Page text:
The Universe is littered with the debris of dead and dying stars. This debris includes large quantities of micron and sub-micron size dust grains. For generations, astronomers seeking to unravel the complexity of the Universe have been frustrated by such dust blocking their view of many galaxies and the oldest parts of the Universe.
However, we now recognise that these cold dusty regions are in fact the progenitors of evolution in the modern Universe. Rich in chemical complexity, they are known to be the sites of star and planet formation and even the host for molecules that are necessary for the development of life itself.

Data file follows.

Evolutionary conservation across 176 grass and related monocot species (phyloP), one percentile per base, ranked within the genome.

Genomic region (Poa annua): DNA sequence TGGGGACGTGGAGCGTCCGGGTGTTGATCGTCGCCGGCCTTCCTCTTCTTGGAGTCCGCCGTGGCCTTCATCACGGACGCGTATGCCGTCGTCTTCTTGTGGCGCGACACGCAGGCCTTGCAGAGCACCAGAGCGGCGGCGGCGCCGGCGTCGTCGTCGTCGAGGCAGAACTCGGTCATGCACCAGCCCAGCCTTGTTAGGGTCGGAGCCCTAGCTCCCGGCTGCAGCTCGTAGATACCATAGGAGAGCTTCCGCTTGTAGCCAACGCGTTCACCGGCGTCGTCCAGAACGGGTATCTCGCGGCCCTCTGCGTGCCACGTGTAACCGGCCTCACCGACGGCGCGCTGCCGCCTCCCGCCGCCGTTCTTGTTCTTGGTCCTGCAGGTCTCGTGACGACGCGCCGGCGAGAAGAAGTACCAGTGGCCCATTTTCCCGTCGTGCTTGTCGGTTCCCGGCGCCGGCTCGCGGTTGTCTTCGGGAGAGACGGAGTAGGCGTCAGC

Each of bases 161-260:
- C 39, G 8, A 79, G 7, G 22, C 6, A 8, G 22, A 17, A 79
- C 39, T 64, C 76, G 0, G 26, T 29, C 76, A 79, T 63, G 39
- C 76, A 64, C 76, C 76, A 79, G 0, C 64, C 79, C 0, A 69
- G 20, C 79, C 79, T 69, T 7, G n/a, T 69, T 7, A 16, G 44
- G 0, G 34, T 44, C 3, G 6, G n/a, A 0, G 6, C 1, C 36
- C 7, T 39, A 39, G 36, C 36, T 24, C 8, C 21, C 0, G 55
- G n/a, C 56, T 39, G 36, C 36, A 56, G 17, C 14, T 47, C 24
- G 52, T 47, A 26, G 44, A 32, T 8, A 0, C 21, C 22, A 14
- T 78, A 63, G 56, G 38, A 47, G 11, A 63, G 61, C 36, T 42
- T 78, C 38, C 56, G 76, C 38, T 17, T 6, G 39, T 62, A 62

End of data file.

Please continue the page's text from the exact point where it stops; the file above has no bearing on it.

Join this Faraday Discussion to address the cyclic role of dust in the chemical evolution of the Universe; from its synthesis in aged and dying stars, to grain-grain collisions and the first steps in the construction of new stars and planetary systems.
This interdisciplinary event will unite leading experts from a variety of backgrounds, including: computational and experimental scientists working to unlock the secrets of the gas-grain interaction; astronomers engaged in observing and understanding star and planet formation and the role of icy dust grains in these processes; chemists and biologists seeking to understand the first tentative steps toward life on our own planet and others!
Registration will open shortly, so keep an eye on the event webpage for the opportunity to be a part of this truly interactive event.